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Was this a fair cost to replace front bearing

This past weekend I had my 2002 Kia Sedona in to have the front passenger side wheel bearing replaced. I have not had this type of work done before and not sure if the total cost of $208 is a fair price. The break down was $73 for the bearing and $130 in labor. This is the first time I have had major work done on my van at this place, and I am considering staying with them, if price wise they are fair, as work wise everything seems to be good now with no more sound and they also checked my brakes and other wheel bearings also.

I would say this was a fair price for having this work done. The front bearings in your Sedona must be pressed out and in once the steering knuckle is removed from the vehicle. In some cases, one or more of the races stay behind and must be carefully sliced out with a cutting torch. You got a fair price.

Today, the design of front wheel bearings varies greatly. Some are simple and inexpensive to replace and some require much more work…Yours is one of the more difficult designs. You did okay…

I think everything associated with the “Kia” motor group is involved and difficult as I am finding out…

If this was a press-in bearing as others have suggested, you got a very good price, IMO.

A rip-off would be the $480 a Ford dealer wanted from me once when a bearing on my old Taurus needed replacement (my fault, NOT the car’s). $400 of that was labor… and that part was a bolt-in part that took me barely an hour to change myself with hand tools, even though I had never swapped a bearing before.

Having changed the bearings myself in my Ford Escorts, I’d say if the Kia is anything similar the price was reasonable. $75-125 an hour labor rates which are common in most areas of the US make even simple repairs very costly.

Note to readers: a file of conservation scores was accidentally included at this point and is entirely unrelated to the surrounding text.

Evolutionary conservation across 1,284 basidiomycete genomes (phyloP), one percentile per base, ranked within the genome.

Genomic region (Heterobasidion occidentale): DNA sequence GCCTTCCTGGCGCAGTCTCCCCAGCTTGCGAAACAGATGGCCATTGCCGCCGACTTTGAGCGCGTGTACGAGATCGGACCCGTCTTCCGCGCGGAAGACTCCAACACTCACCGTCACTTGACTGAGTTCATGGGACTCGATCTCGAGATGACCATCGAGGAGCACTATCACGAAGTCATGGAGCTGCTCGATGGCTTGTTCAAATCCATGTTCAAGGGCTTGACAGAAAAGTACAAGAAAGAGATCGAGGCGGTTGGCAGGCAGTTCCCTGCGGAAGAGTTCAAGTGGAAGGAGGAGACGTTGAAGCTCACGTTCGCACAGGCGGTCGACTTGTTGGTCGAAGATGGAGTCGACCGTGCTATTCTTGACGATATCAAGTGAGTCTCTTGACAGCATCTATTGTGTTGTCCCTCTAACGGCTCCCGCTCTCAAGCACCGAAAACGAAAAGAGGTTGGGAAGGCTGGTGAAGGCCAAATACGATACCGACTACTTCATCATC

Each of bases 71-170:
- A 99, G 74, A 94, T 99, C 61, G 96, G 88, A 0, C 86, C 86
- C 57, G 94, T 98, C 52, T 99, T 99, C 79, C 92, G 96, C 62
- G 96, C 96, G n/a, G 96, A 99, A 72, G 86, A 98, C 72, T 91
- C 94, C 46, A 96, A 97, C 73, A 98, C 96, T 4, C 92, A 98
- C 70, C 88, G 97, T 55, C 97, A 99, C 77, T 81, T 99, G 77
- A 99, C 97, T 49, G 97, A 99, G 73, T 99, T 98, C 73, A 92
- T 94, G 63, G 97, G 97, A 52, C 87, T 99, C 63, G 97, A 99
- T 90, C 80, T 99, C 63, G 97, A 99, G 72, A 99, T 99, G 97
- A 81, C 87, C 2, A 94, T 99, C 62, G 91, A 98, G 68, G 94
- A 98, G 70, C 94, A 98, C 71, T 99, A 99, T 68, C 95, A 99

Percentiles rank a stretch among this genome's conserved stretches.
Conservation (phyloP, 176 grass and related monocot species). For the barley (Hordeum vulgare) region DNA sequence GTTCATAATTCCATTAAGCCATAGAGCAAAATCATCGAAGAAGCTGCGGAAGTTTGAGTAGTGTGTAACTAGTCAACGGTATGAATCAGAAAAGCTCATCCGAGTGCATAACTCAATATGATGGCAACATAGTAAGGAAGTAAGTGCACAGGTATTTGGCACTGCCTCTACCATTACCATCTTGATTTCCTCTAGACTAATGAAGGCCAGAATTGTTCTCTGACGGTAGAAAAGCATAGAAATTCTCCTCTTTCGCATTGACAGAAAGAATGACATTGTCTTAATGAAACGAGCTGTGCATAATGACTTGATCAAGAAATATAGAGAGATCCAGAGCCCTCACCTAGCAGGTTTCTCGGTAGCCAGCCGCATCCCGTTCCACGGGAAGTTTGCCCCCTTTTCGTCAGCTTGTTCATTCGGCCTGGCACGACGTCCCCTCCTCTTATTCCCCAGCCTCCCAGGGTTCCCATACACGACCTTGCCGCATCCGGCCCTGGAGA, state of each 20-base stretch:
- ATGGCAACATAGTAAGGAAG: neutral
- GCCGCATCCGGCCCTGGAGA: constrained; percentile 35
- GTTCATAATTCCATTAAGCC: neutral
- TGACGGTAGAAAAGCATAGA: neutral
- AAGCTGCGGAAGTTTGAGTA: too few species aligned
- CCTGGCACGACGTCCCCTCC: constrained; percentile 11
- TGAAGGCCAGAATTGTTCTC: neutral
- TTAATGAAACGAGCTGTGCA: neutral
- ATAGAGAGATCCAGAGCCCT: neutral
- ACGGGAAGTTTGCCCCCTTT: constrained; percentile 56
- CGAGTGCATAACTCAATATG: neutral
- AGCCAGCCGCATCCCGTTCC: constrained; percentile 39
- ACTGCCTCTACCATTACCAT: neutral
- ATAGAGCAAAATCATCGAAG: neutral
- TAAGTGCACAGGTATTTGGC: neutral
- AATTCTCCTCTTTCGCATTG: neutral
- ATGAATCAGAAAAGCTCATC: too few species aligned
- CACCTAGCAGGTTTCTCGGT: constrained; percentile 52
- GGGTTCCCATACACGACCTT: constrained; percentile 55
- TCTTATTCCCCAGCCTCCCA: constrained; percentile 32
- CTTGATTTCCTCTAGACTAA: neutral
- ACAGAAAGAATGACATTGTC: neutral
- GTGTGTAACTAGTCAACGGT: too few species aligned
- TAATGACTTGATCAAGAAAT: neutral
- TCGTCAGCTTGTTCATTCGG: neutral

The labor was for two hours…they charge $65 per hour. They left the old bearing for me, it’s just a very large silver cylinder that is greasy from what I can see.

Two hours is about right. A skilled mechanic might be able to get it done quicker (maybe an hour and a half or so), but still deserves their pay.

The biggest rip-off I ever saw was a Chevy dealer quote a friend of mine over a grand to replace a fuel pump in a late '90s Cavalier. They wanted $300 for the part and $700 for labor. He had me change it out for him, and it took me about three hours, including a trip to the nearest auto parts store 15 miles away to get additional needed parts we did not have on hand. How this adds up to $700 labor is beyond me.

In what part of the country are you located? That price is actually quite low for my area for a well-equipped shop. We are an independent “corner garage” operation and labor here approaches $100/hour, dealers are $120+. Here the bearing would have been 73.66 and labor $180. Sounds like you got a good deal.

But be wary of labor rates that are significantly lower than others. It may mean that the shop skimps on technical equipment and mechanic’s pay.

I am here in Indianapolis. The shop I went to did me right in an emergency case a few months back and charged my sister a good rate to fix a brake problem and they have good reviews on the sites I checked out. I thought $65 an hour was a bit high but then again I have no clue what a fair hourly repair/labor rate is…

The price was more than fair.

I think the price was fair. Mechanics do have to make a living.
Many years ago, my dad and his dad were going on a 200 mile fishing trip in a Model T Ford. They had the Model T serviced before they left home. However, the mechanic had forgotten to regrease a front wheel bearing. The bearing froze on the shaft about 100 miles into the trip. A local mechanic had to pound the bearing off the shaft, grease it and put it back together. He spent 3 hours on the job. When he looked in his book about the charge he said, “Well, it doesn’t seem right, but the book says the charge is 50 cents”. That is what my dad and grandpa paid. Of course, this was 90 years ago.